• The FAA needs to do more to make sure critical aviation systems on commercial airplanes are protected from cyberattack. In a new report, the Government Accountability Office says there hasn’t yet been a case of hackers attacking those flight-critical systems, but the FAA isn’t adequately tracking cybersecurity risks. Among other steps, GAO says the agency needs to assign inspectors who focus entirely on the cybersecurity of avionics.
  • GSA’s IT Modernization Centers of Excellence are offering a new playbook for agencies to improve how they meet customer needs. A recent update from the Customer Experience Center of Excellence outlines 13 ways for practitioners in all levels of government to improve citizen services. The authors say the playbook offers “small, quick wins to build up expertise and gain confidence.” Each play includes a checklist, tools and key questions for agencies to ask themselves as they try to improve customer experience.
  • Speeding up the federal acquisition process? Several agencies are showing how it can be done. The Office of Federal Procurement Policy’s goal of reducing the friction in the acquisition process is more than just a catch phrase. The IRS and the Army are using robotics process automation, or RPA, to turn manual compliance processes over to the bot. The IRS, for instance, is using RPA to review contract clauses, correcting more than 10,000 mistakes made by humans. The Army, meanwhile, is asking its bot to conduct contractor eligibility determinations, saving hundreds of hours a month by pre-populating a form through database queries. (Federal News Network)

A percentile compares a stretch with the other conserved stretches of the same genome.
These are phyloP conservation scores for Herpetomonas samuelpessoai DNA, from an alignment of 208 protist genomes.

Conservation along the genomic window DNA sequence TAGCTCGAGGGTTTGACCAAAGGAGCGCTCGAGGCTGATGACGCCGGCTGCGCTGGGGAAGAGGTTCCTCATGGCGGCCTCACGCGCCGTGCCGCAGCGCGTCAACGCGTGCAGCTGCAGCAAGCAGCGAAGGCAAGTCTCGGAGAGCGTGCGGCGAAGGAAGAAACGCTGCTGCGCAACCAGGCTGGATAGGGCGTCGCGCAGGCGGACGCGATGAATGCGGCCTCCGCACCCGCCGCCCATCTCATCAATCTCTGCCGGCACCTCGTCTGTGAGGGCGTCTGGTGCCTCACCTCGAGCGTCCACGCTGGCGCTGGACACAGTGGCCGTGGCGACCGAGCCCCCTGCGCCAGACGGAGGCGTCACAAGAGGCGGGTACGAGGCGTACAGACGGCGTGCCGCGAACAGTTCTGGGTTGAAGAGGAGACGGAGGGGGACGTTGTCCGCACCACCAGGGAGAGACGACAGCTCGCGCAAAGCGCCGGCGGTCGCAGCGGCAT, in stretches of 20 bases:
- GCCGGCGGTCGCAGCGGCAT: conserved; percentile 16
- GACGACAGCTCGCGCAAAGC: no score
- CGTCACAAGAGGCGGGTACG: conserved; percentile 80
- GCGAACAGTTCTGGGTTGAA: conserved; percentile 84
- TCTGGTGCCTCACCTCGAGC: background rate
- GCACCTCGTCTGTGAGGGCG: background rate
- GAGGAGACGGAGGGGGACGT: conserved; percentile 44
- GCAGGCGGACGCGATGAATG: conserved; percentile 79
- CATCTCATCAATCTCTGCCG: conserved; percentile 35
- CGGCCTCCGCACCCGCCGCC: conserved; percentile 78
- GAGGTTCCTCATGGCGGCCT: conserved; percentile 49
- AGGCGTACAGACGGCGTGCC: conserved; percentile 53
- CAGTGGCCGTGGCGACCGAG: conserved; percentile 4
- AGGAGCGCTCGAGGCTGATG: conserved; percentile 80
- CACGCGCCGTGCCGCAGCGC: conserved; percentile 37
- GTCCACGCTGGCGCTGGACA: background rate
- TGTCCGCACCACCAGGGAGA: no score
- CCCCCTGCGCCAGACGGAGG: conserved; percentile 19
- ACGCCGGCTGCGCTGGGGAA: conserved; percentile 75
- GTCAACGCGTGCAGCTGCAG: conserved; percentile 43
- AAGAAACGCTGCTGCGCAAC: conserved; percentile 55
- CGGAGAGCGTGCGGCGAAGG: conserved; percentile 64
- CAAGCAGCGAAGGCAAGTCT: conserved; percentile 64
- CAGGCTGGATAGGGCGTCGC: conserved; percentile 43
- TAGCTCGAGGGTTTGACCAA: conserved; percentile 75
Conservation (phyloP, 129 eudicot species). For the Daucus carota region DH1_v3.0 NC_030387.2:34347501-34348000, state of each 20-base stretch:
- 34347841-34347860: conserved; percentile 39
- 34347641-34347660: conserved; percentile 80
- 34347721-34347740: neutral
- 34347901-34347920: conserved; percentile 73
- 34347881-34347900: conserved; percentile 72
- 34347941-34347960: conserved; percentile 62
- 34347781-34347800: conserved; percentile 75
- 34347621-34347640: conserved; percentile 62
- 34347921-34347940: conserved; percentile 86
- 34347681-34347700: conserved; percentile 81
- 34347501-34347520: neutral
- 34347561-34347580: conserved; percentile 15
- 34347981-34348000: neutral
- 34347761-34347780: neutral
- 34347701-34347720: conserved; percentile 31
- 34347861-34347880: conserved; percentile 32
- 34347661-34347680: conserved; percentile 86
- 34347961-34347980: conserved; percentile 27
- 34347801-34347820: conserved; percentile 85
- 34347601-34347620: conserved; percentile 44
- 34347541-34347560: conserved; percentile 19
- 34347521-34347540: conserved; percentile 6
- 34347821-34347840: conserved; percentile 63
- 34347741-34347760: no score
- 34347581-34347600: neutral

• NASA’s governmentwide acquisition contract completed another record-setting year, and now it’s giving back to its customers. The SEWP program office says its revenue increased by $9 billion or 40% in fiscal 2020 as compared to 2019. As a result, NASA announced it was lowering the fee to use SEWP to 0.34% from 0.36%. In 2020, 90 agencies used the GWAC. NASA also says it will pick up the 5-year option on 200 companies who are on the contract.
  • The Justice Department expanded its Immigration Judge Corps with 20 new judges, including three assistant chief immigration judges. The Executive Office for Immigration Review says the Immigration Judge Corps has increased by 70% since January 2017, from 306 to 520 adjudicators. In that time DOJ also opened 137 new courtrooms for immigration proceedings, which is more than a 40% increase in courtroom capacity.
  • Another federal court has blocked the Postal Service from enforcing policies that have led to mail delays. A D.C. District Court judge issued a preliminary injunction blocking USPS from reducing late and extra trips between mail processing plants and post offices. More than half of the dozen lawsuits the agency is currently facing have resulted in similar rulings or injunctions.
  • The Postal Service is seeking a modest price hike for some of its products next year. The price of a first-class stamp would stay at 55 cents, but mailing a postcard would go up from 35 cents to 36 cents. The Postal Service proposes a less than 2% increase for letters weighing more than one ounce, and for metered mail sent by businesses. The Postal Regulatory Commission must approve the new prices for them to go into effect.